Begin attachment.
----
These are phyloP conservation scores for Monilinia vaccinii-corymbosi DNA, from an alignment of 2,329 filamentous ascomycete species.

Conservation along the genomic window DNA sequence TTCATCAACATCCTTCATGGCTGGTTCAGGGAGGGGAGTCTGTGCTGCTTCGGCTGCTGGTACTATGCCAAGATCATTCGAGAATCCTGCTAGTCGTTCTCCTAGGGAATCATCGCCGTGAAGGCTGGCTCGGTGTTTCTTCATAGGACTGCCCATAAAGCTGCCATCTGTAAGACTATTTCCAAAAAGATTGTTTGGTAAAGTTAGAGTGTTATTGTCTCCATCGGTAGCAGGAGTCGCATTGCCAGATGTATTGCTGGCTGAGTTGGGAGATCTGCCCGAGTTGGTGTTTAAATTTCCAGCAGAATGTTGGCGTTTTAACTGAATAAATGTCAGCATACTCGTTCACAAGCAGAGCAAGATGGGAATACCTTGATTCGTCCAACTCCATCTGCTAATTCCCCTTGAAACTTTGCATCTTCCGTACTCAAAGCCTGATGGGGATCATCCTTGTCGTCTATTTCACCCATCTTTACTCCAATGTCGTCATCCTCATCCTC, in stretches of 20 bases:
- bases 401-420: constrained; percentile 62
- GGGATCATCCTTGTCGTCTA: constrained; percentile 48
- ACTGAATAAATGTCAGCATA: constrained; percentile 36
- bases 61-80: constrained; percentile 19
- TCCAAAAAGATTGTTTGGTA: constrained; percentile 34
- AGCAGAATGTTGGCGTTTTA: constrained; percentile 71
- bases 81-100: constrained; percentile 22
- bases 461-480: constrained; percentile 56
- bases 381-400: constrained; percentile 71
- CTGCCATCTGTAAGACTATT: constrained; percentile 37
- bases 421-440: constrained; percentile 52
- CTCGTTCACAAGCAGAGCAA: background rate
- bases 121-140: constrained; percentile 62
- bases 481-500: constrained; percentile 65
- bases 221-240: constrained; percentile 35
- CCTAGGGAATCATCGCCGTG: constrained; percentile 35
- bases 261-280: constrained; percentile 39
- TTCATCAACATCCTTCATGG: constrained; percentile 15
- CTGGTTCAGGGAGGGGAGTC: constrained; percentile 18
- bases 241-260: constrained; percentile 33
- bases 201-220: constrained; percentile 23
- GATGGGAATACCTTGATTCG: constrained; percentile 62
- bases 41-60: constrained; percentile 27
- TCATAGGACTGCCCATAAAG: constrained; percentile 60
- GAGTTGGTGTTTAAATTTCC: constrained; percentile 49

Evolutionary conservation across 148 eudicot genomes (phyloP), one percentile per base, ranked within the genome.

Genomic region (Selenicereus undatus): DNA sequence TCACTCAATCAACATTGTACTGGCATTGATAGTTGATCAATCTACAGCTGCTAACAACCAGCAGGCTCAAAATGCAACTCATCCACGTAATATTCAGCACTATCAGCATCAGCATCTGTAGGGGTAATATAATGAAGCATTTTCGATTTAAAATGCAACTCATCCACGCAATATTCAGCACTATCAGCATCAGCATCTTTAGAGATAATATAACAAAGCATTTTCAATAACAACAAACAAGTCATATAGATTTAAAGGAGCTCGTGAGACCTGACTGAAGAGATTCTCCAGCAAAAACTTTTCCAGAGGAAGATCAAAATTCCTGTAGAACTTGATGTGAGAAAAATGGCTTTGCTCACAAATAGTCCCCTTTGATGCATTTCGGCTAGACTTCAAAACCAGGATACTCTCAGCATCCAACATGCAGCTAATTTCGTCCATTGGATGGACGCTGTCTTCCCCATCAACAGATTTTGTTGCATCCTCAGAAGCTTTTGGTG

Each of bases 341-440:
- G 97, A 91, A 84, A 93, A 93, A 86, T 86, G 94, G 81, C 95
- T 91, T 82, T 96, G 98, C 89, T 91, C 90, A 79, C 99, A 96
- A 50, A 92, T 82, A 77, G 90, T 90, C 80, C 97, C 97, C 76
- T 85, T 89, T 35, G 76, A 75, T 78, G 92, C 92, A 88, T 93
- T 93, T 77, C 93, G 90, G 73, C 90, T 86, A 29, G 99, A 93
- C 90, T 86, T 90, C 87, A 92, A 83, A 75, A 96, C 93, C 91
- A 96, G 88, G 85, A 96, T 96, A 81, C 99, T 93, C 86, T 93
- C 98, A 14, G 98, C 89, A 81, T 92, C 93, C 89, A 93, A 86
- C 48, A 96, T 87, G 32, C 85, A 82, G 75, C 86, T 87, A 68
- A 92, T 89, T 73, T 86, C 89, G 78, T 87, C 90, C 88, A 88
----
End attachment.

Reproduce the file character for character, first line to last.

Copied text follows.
These are phyloP conservation scores for Monilinia vaccinii-corymbosi DNA, from an alignment of 2,329 filamentous ascomycete species.

Conservation along the genomic window DNA sequence TTCATCAACATCCTTCATGGCTGGTTCAGGGAGGGGAGTCTGTGCTGCTTCGGCTGCTGGTACTATGCCAAGATCATTCGAGAATCCTGCTAGTCGTTCTCCTAGGGAATCATCGCCGTGAAGGCTGGCTCGGTGTTTCTTCATAGGACTGCCCATAAAGCTGCCATCTGTAAGACTATTTCCAAAAAGATTGTTTGGTAAAGTTAGAGTGTTATTGTCTCCATCGGTAGCAGGAGTCGCATTGCCAGATGTATTGCTGGCTGAGTTGGGAGATCTGCCCGAGTTGGTGTTTAAATTTCCAGCAGAATGTTGGCGTTTTAACTGAATAAATGTCAGCATACTCGTTCACAAGCAGAGCAAGATGGGAATACCTTGATTCGTCCAACTCCATCTGCTAATTCCCCTTGAAACTTTGCATCTTCCGTACTCAAAGCCTGATGGGGATCATCCTTGTCGTCTATTTCACCCATCTTTACTCCAATGTCGTCATCCTCATCCTC, in stretches of 20 bases:
- bases 401-420: constrained; percentile 62
- GGGATCATCCTTGTCGTCTA: constrained; percentile 48
- ACTGAATAAATGTCAGCATA: constrained; percentile 36
- bases 61-80: constrained; percentile 19
- TCCAAAAAGATTGTTTGGTA: constrained; percentile 34
- AGCAGAATGTTGGCGTTTTA: constrained; percentile 71
- bases 81-100: constrained; percentile 22
- bases 461-480: constrained; percentile 56
- bases 381-400: constrained; percentile 71
- CTGCCATCTGTAAGACTATT: constrained; percentile 37
- bases 421-440: constrained; percentile 52
- CTCGTTCACAAGCAGAGCAA: background rate
- bases 121-140: constrained; percentile 62
- bases 481-500: constrained; percentile 65
- bases 221-240: constrained; percentile 35
- CCTAGGGAATCATCGCCGTG: constrained; percentile 35
- bases 261-280: constrained; percentile 39
- TTCATCAACATCCTTCATGG: constrained; percentile 15
- CTGGTTCAGGGAGGGGAGTC: constrained; percentile 18
- bases 241-260: constrained; percentile 33
- bases 201-220: constrained; percentile 23
- GATGGGAATACCTTGATTCG: constrained; percentile 62
- bases 41-60: constrained; percentile 27
- TCATAGGACTGCCCATAAAG: constrained; percentile 60
- GAGTTGGTGTTTAAATTTCC: constrained; percentile 49

Evolutionary conservation across 148 eudicot genomes (phyloP), one percentile per base, ranked within the genome.

Genomic region (Selenicereus undatus): DNA sequence TCACTCAATCAACATTGTACTGGCATTGATAGTTGATCAATCTACAGCTGCTAACAACCAGCAGGCTCAAAATGCAACTCATCCACGTAATATTCAGCACTATCAGCATCAGCATCTGTAGGGGTAATATAATGAAGCATTTTCGATTTAAAATGCAACTCATCCACGCAATATTCAGCACTATCAGCATCAGCATCTTTAGAGATAATATAACAAAGCATTTTCAATAACAACAAACAAGTCATATAGATTTAAAGGAGCTCGTGAGACCTGACTGAAGAGATTCTCCAGCAAAAACTTTTCCAGAGGAAGATCAAAATTCCTGTAGAACTTGATGTGAGAAAAATGGCTTTGCTCACAAATAGTCCCCTTTGATGCATTTCGGCTAGACTTCAAAACCAGGATACTCTCAGCATCCAACATGCAGCTAATTTCGTCCATTGGATGGACGCTGTCTTCCCCATCAACAGATTTTGTTGCATCCTCAGAAGCTTTTGGTG

Each of bases 341-440:
- G 97, A 91, A 84, A 93, A 93, A 86, T 86, G 94, G 81, C 95
- T 91, T 82, T 96, G 98, C 89, T 91, C 90, A 79, C 99, A 96
- A 50, A 92, T 82, A 77, G 90, T 90, C 80, C 97, C 97, C 76
- T 85, T 89, T 35, G 76, A 75, T 78, G 92, C 92, A 88, T 93
- T 93, T 77, C 93, G 90, G 73, C 90, T 86, A 29, G 99, A 93
- C 90, T 86, T 90, C 87, A 92, A 83, A 75, A 96, C 93, C 91
- A 96, G 88, G 85, A 96, T 96, A 81, C 99, T 93, C 86, T 93
- C 98, A 14, G 98, C 89, A 81, T 92, C 93, C 89, A 93, A 86
- C 48, A 96, T 87, G 32, C 85, A 82, G 75, C 86, T 87, A 68
- A 92, T 89, T 73, T 86, C 89, G 78, T 87, C 90, C 88, A 88